Retrieving published knowledge from the vast online stores of literature, as illustrated by the opening scenario of a young investigator searching for the masticatory muscles of mammals, is one of the most common exercises in scientific pursuits, whether, as here, in comparative anatomy or in other fields. In contrast to keyword indexed search engines such as PubMed and Google Scholar, our results show how ontology-driven semantic searches such as those enabled by the MFMO can reduce the number of inappropriate articles returned, and find many articles that would otherwise have been missed. Although at present the MFMO and other pertinent ontologies have not been built into any of the major literature search engines, recently developed tools such as FEED [15] and Aber-OWL [48] show how the logical reasoning enabled by rich ontologies can allow machines to understand the semantics behind a query expression. More widely enabling semantics-aware searching is a future challenge for the broader scientific and publisher community.

The FEED and Textpresso sites with the MFMO installed make semantic searches possible, but they also do more than that. Both FEED and Textpresso enable the utilization of “dark data.” “Dark data” are defined as “any data that is not easily found by potential users” ([51], page 281). FEED is a repository for data on the physiology of feeding that resides in laboratories around the world. FEED will enable comparative studies across disparate species from these data. Textpresso and other projects such as the Paleobiology Database (, attempt to make portions of the “dark” published literature of science available online in searchable form.

As argued by Wächter et al. [52], the literature holds the answers to many questions that a researcher might ask, “but a classical literature search cannot answer the questions directly.” Literature search indexes, such as PubMed and Google Scholar, lack the ability to utilize domain knowledge for query expansion, reduction, and filtering. In other words, tedious enumeration of concepts relevant to queries is required (e.g., listing all of the masticatory muscles), as well as expert knowledge of the subject. Conversely, if the domain knowledge is encoded in a computationally interpretable form in an ontology, databases can utilize it to expand queries based on logical entailments of query expressions, and ontology-powered query answering is then available to experts and non-experts alike.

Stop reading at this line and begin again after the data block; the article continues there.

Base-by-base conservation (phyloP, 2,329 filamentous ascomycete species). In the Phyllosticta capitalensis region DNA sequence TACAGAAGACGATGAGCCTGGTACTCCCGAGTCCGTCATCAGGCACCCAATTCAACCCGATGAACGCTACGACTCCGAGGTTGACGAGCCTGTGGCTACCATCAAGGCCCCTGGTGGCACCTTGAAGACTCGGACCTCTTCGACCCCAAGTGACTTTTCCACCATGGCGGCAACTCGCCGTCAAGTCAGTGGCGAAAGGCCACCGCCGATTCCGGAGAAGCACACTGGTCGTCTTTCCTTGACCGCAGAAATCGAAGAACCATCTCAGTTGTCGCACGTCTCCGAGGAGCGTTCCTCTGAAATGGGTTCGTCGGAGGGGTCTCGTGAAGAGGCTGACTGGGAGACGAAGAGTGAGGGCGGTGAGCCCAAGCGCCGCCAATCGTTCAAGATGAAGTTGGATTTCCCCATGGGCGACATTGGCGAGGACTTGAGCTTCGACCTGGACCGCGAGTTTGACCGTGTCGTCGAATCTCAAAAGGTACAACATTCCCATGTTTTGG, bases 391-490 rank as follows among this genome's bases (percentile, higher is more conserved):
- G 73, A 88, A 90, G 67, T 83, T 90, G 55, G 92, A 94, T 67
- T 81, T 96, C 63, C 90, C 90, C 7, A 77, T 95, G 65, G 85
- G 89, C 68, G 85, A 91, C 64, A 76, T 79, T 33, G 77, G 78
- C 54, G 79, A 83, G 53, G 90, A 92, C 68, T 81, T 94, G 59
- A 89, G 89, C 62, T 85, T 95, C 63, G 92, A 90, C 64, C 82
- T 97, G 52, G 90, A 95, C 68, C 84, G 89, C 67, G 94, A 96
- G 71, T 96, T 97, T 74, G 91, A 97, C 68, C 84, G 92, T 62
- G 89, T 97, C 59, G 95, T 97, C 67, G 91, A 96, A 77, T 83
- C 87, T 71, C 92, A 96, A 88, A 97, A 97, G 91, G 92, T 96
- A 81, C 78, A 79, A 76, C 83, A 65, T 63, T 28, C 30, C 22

The MFMO encodes the broad consensus of comparative anatomy knowledge about the head and neck muscles involved in feeding across Eutheria. It sets a standard for defining muscles in a succinct form that machines can reason with, including across the published literature. The merits of the MFMO are shown by its ability to satisfy a variety of competency questions covering and built from the language of common comparative biology. It is ground-breaking in several aspects: it is the first anatomy ontology of muscles in which there are logical definitions that are true across a major clade (Eutheria), and it includes new logical relationships specified by the attachments, development, and innervations of muscles. It is our hope that the template for logical definitions of muscles in the MFMO will be utilized in other anatomy ontologies and that these ontologies will one day serve to enable semantic querying capabilities in major bibliographic search engines.

Supporting Information

S1 Fig. Screenshot of Textpresso for FEED category menus.

The muscles of the MFMO are found under the cascading drop-down menus: lists/Biological Concepts/muscles. The hierarchy of the Vertebrate Taxonomy Ontology are under: lists/Biological Concepts/mammal.


S2 Fig. Screenshot of search for recordings from the lateral pterygoid muscle in FEED.

Only the first page is displayed.


S3 Fig. Screenshot of a search for lateral pterygoid in Google Scholar.

Only the first page is displayed.


S4 Fig. Screenshot of a search for external pterygoid in Google Scholar.

Only the first page is displayed.


S5 Fig. Screenshot of a search in PubMed for muscles attached to the mandible.

Only the first page of results are displayed.


S6 Fig. Screenshot of a DL Query in Protégé for muscles innervated by the trigeminal nerve that are attached to the mandible.


S7 Fig. Screenshot of the results from a query in Textpresso for FEED.

Only the first page of results are displayed.



Gowri Ramachandran and Matt O'Neill provided support to help organize and enter data on muscle anatomy and terminology. Kun Peng and Elizabeth Ro performed data entry for the Textpresso for FEED project. Work on the MFMO is supported by the National Science Foundation (DBI-1062350 to Robert Druzinsky). We thank Wasila Dahdul for all of her advice and support. We would like to thank Kathleen Smith, Allen Rodrigo, Susan Alberts, and the National Evolutionary Synthesis Center (NESCent; NSF EF-0905606). NESCent hosted FEED Workshops in May, 2012, and May, 2014. Chris Mungall was supported by the Director, Office of Science, Office of Basic Energy Sciences, of the U.S. Department of Energy under Contract No. DE-AC02-05CH11231. Paula Mabee and Wasila Dahdul acknowledge funding from the National Science Foundation (DBI-1062542) and the Phenotype Ontology Research Coordination Network (DEB-0956049). The Phenotype RCN (NSF DEB-0956049) also provided support for Robert Druzinsky and Chris Mungall. Paul Sternberg is an investigator of the Howard Hughes Medical Institute.

Author Contributions

Conceived and designed the experiments: RED MAH HL PMM CJM CEW. Performed the experiments: RED. Analyzed the data: RED HL PMM CEW. Contributed reagents/materials/analysis tools: RED JPB AWC JD RZG MAH AH SWH HL PMM HMM CJM PWS KVA CJV SHW CEW. Wrote the paper: RED JPB MAH AH SWH HL PMM HMM CJM PWS KVA CJV SHW CEW.